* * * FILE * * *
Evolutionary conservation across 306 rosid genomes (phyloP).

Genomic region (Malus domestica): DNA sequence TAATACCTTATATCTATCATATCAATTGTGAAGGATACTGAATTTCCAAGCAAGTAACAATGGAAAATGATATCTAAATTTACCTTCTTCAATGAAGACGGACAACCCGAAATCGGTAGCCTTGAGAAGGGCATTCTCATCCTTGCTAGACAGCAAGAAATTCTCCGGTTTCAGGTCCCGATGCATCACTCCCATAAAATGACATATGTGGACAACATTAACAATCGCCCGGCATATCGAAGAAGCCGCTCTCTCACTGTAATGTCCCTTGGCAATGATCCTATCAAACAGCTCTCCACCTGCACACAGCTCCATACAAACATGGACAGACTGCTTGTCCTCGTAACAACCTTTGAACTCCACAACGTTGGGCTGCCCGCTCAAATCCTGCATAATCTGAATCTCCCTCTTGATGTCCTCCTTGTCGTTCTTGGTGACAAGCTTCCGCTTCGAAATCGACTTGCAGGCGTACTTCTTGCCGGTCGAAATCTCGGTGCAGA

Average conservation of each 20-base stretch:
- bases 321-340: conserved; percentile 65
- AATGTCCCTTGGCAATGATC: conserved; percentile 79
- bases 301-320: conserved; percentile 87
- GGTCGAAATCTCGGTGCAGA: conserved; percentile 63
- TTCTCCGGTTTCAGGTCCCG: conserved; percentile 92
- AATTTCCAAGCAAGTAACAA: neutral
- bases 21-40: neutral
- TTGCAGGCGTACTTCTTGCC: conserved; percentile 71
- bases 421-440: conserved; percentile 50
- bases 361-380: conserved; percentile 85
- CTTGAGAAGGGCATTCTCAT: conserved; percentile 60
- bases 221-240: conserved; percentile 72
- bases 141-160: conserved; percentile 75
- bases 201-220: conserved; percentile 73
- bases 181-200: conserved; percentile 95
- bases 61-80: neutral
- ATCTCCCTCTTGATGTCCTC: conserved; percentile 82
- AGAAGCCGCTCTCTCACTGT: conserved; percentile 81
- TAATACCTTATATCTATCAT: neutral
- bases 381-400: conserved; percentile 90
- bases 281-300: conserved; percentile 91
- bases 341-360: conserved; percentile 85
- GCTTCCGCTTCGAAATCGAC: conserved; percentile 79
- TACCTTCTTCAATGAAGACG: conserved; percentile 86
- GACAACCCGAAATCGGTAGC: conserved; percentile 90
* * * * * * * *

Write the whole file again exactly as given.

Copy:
Evolutionary conservation across 306 rosid genomes (phyloP).

Genomic region (Malus domestica): DNA sequence TAATACCTTATATCTATCATATCAATTGTGAAGGATACTGAATTTCCAAGCAAGTAACAATGGAAAATGATATCTAAATTTACCTTCTTCAATGAAGACGGACAACCCGAAATCGGTAGCCTTGAGAAGGGCATTCTCATCCTTGCTAGACAGCAAGAAATTCTCCGGTTTCAGGTCCCGATGCATCACTCCCATAAAATGACATATGTGGACAACATTAACAATCGCCCGGCATATCGAAGAAGCCGCTCTCTCACTGTAATGTCCCTTGGCAATGATCCTATCAAACAGCTCTCCACCTGCACACAGCTCCATACAAACATGGACAGACTGCTTGTCCTCGTAACAACCTTTGAACTCCACAACGTTGGGCTGCCCGCTCAAATCCTGCATAATCTGAATCTCCCTCTTGATGTCCTCCTTGTCGTTCTTGGTGACAAGCTTCCGCTTCGAAATCGACTTGCAGGCGTACTTCTTGCCGGTCGAAATCTCGGTGCAGA

Average conservation of each 20-base stretch:
- bases 321-340: conserved; percentile 65
- AATGTCCCTTGGCAATGATC: conserved; percentile 79
- bases 301-320: conserved; percentile 87
- GGTCGAAATCTCGGTGCAGA: conserved; percentile 63
- TTCTCCGGTTTCAGGTCCCG: conserved; percentile 92
- AATTTCCAAGCAAGTAACAA: neutral
- bases 21-40: neutral
- TTGCAGGCGTACTTCTTGCC: conserved; percentile 71
- bases 421-440: conserved; percentile 50
- bases 361-380: conserved; percentile 85
- CTTGAGAAGGGCATTCTCAT: conserved; percentile 60
- bases 221-240: conserved; percentile 72
- bases 141-160: conserved; percentile 75
- bases 201-220: conserved; percentile 73
- bases 181-200: conserved; percentile 95
- bases 61-80: neutral
- ATCTCCCTCTTGATGTCCTC: conserved; percentile 82
- AGAAGCCGCTCTCTCACTGT: conserved; percentile 81
- TAATACCTTATATCTATCAT: neutral
- bases 381-400: conserved; percentile 90
- bases 281-300: conserved; percentile 91
- bases 341-360: conserved; percentile 85
- GCTTCCGCTTCGAAATCGAC: conserved; percentile 79
- TACCTTCTTCAATGAAGACG: conserved; percentile 86
- GACAACCCGAAATCGGTAGC: conserved; percentile 90